What I find disturbing is that to claim self defense, you are required to waive your 5th Amendment right. Self defense is an affirmative defense, in which you admit to killing but then must prove your innocence from murder. If you kill in self defense but remain silent, the prosecution has but to prove you killed to secure a conviction.

    if you kill, you are innocent until proven guilty. you will be charged and tried.

    if you kill and claim self defense, you are still innocent until proven guilty.
    it is now up to the prosecutor to prove that you Did Not act in self defense.
    EMNofSeattle wrote: Your idea of freedom terrifies me. So you are actually right. I am perfectly happy with what you call tyranny.....

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    Quote Originally Posted by 1245A Defender View Post
    if you kill, you are innocent until proven guilty. you will be charged and tried.

    if you kill and claim self defense, you are still innocent until proven guilty.
    it is now up to the prosecutor to prove that you Did Not act in self defense.
    It may vary from jurisdiction to jurisdiction, but it is my understanding that self defense as a justification is an affirmative defense and, as such, requires the defendant present evidence of that affirmation.

    The prosecution need only prove the elements of the crime. Then, unless a justification defense is put forth, conviction would result. To put forth such a defense, the defendant may not merely claim self-defense, he must present proof.

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    further proof

    Quote Originally Posted by eye95 View Post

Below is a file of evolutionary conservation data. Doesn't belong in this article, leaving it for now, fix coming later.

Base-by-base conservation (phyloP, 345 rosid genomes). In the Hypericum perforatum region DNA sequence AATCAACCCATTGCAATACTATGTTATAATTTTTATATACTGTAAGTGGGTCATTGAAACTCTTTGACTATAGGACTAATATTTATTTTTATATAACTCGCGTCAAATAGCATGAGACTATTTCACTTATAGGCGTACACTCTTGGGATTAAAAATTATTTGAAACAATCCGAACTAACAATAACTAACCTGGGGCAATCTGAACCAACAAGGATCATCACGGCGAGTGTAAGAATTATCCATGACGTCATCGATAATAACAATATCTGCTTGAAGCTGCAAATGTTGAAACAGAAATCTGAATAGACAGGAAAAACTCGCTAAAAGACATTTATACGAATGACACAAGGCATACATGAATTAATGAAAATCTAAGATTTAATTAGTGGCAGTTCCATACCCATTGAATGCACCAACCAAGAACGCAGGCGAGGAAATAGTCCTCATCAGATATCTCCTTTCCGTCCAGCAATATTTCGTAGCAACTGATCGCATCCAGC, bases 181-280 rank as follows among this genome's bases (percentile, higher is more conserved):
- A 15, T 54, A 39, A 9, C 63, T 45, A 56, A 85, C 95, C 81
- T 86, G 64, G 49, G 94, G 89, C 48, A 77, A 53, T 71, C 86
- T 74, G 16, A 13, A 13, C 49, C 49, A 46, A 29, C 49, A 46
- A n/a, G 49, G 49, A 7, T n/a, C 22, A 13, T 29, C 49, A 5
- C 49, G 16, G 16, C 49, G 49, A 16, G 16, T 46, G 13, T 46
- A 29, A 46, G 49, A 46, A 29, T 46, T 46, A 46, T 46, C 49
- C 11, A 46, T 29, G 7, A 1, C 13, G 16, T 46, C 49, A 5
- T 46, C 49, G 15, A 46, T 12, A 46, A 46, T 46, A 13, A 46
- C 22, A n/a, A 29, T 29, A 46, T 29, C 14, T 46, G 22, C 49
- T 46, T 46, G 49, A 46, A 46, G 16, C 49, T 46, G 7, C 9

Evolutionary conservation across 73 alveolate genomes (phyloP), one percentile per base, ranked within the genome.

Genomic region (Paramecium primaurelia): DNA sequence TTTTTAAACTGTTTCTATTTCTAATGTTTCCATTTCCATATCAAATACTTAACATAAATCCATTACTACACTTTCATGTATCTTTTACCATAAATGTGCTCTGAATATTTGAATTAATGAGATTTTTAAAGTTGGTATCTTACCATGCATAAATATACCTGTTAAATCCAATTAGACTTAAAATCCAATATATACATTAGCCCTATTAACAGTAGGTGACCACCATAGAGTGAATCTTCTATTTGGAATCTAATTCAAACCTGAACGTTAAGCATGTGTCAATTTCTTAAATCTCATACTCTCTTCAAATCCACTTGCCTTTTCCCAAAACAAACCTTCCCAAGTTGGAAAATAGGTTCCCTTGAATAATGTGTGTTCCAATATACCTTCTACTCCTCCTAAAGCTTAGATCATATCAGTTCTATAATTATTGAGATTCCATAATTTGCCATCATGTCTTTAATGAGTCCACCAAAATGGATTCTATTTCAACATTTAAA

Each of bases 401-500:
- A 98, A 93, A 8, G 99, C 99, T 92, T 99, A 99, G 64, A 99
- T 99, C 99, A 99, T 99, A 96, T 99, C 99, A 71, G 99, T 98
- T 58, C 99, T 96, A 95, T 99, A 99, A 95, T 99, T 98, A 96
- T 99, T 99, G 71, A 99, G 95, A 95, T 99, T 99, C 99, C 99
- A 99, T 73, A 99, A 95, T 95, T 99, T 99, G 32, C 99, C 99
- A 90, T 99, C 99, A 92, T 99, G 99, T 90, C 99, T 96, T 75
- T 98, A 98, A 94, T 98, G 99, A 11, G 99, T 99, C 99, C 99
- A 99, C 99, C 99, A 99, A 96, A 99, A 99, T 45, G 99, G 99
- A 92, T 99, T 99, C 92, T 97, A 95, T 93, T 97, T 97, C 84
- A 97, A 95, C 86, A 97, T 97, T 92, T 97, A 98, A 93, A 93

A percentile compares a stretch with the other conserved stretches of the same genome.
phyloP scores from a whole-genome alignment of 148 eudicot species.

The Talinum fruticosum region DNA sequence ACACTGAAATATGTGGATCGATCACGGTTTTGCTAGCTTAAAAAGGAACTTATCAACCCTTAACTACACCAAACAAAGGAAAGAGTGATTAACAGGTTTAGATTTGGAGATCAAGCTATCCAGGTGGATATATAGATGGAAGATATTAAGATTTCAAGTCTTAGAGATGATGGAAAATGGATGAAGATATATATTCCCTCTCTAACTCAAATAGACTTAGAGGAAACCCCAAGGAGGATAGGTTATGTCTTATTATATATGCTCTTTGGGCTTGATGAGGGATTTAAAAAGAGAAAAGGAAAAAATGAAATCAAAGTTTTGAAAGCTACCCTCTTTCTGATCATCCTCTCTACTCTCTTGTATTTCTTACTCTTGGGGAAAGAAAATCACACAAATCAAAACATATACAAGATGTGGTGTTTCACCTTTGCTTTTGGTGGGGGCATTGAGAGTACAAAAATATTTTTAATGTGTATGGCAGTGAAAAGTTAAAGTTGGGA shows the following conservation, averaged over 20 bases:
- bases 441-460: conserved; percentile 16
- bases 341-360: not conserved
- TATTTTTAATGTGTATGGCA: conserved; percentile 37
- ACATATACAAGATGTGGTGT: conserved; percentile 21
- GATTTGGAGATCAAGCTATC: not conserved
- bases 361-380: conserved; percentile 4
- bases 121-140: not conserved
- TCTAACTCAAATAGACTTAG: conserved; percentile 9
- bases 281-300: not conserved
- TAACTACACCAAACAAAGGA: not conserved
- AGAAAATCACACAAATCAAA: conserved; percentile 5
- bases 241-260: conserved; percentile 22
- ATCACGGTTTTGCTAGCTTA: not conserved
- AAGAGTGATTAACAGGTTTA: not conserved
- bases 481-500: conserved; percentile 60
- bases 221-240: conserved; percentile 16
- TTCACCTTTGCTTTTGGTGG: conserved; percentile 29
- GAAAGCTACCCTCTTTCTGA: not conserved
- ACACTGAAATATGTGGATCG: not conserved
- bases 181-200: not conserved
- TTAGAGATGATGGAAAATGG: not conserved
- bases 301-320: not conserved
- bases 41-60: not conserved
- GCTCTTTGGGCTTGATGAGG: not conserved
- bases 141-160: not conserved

I don't find it disturbing in the least.

    For example, you're standing over a corpse with a smoking gun. Later, ballistic tests prove that the gun you were holding was responsible for the hole that turned the person into the corpse. That's a pretty good case against you, right there. It is naturally now up to you to say, "Wait a second. He was trying to kill me. I just defended myself."

    The State, by having presented a prima facie case that you murdered someone, has shifted the burden of proof to you to show that your actions were justified.
    Your crazy. If I'm the only one alive to say what happened, you have absolutely no justification to disagree with me at all. You have to disprove my version of events. This goes directly to the fact that the 5th amendment is designed to protect the innocent, not the guilty. You need to rewatch this, and try some actual comprehension this time.
    Don't talk to the police!
    illegal ≠ immoral legal ≠ moral
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    This is in practice true,

    Quote Originally Posted by eye95 View Post
    It may vary from jurisdiction to jurisdiction, but it is my understanding that self defense as a justification is an affirmative defense and, as such, requires the defendant present evidence of that affirmation.

    The prosecution need only prove the elements of the crime. Then, unless a justification defense is put forth, conviction would result. To put forth such a defense, the defendant may not merely claim self-defense, he must present proof.
    But was not the intent. The burden of proof should always remain with the state.
    illegal ≠ immoral legal ≠ moral
    [SIZE=1]"I never submitted the whole system of my opinions to the creed of any party of men whatever in religion, in philosophy, in politics, or in anything else where I was capable of thinking for myself. "Such an addiction is the last degradation of a free and moral agent." - Thomas Jefferson
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    Quote Originally Posted by marine77 View Post
    key word here is sovereign individual. Most people are not in the sovereign category. Educate yourselves, learn how
    yoiur rights are being given up.
    If you except the government identification they gave you...(Birth Certificate)
    They look at you as an artificial individual...citizen of the United States, created by the 14th
    Amendment so the United States would have their own citizens.
    Life is tough, its tougher when your stupid.